- If your TV rests on a stand or is wall-mounted with wall space around it, add a few pictures to thoughtfully frame it in. To add pictures, treat the TV shape as you would any other picture and design around it.
- Pictures can be used above or to the sides of the TV.
- If you have a large entertainment center with additional decorative items along the top and sides, you may want to leave what remains of the wall empty.
- Pictures above an entertainment center or bookcase but should not extend past the width of furniture.
- For very tall furniture, use the empty wall space on either side rather than hanging pictures above the furniture.
- Give the space above or around your fireplace a stunning focal point with a collection of photos or a large framed art piece.
- Break up the long look of a sectional with pictures on the wall space above the furniture piece. Create a symmetrical gallery wall, hang a singular accent decor item, or create a collection of various frames.
- If your couch rests underneath a pair of large windows, you may decide to use the wall space between the windows, but leaving this space empty is a wise choice as well.
- For couches flanked by end tables, add lamps to create height or photos just above the tables for a clever decor display.
The dining room offers several possibilities for placing pictures. Keep in mind the furniture on each wall and how it relates to the empty walls and the surrounding space.
- If your dining room has wallpaper, carefully consider the scale of the print. For busy wallpapers, you can skip additional decor. You could, however, include a practical floating shelf or wall sconces.
- You may decide a few more pictures would look good on the adjacent walls, so go for oversized pictures to balance the accent wall.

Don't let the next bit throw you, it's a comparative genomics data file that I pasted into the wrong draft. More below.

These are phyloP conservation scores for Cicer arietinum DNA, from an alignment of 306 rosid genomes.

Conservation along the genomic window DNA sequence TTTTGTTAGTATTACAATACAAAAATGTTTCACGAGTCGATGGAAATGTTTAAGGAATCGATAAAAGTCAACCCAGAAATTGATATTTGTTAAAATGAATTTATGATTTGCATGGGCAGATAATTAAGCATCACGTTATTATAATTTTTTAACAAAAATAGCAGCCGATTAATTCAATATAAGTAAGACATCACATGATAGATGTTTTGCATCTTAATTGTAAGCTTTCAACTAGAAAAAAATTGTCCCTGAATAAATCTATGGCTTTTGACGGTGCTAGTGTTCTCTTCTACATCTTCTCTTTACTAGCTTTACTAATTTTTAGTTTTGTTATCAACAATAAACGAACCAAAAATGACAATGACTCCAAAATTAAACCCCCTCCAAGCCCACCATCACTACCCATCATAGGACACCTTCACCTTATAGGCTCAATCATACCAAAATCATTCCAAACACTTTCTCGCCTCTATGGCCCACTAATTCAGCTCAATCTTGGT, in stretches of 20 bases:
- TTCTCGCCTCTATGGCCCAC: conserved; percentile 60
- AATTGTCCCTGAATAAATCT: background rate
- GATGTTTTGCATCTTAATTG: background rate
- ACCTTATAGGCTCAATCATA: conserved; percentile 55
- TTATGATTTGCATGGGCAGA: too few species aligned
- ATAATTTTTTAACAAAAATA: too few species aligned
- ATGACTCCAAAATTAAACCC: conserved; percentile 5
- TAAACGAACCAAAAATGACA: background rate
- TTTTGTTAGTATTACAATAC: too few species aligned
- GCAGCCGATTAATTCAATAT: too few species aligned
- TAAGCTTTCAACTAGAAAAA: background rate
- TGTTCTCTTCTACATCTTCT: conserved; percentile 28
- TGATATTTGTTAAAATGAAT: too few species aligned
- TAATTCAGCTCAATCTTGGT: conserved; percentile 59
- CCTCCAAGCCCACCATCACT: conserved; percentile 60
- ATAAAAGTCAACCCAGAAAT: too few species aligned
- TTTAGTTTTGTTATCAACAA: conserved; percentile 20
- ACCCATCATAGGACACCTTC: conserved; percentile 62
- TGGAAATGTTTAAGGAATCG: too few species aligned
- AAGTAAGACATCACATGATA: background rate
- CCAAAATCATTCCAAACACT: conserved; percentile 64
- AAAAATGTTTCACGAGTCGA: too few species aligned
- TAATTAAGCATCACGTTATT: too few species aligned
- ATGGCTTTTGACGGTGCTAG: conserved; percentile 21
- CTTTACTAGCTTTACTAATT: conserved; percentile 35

- A collection of frames over a sideboard looks elegant and high-end.
- If your dining room has a large span of windows, highlight this with decorative window treatments and save wall decor for adjacent walls.
Kitchen and Breakfast Nook
Kitchen walls are typically covered with cabinets and pantry doors. The key to adding pictures here is choosing appropriate picture sizes for exposed wall space.
- The wall space between doors is often narrow, but the right frames can transform your kitchen with interest and depth.
- If you have a decorative backsplash, this may be all you need to let your kitchen walls shine.
- If the kitchen cabinets aren't flush with the ceiling, you can add pictures above the cabinets.
- If your refrigerator doesn't have an overhead cabinet, make a design statement here with a stylish frame, sign, or art piece.
- An empty breakfast nook wall can be a mix of shelving, objects, and pictures.
- A bay window may have additional wall space either above or on either side for pictures.
- Walls spaces between doors leading in and out of the kitchen or breakfast nook are sometimes candidates for pictures.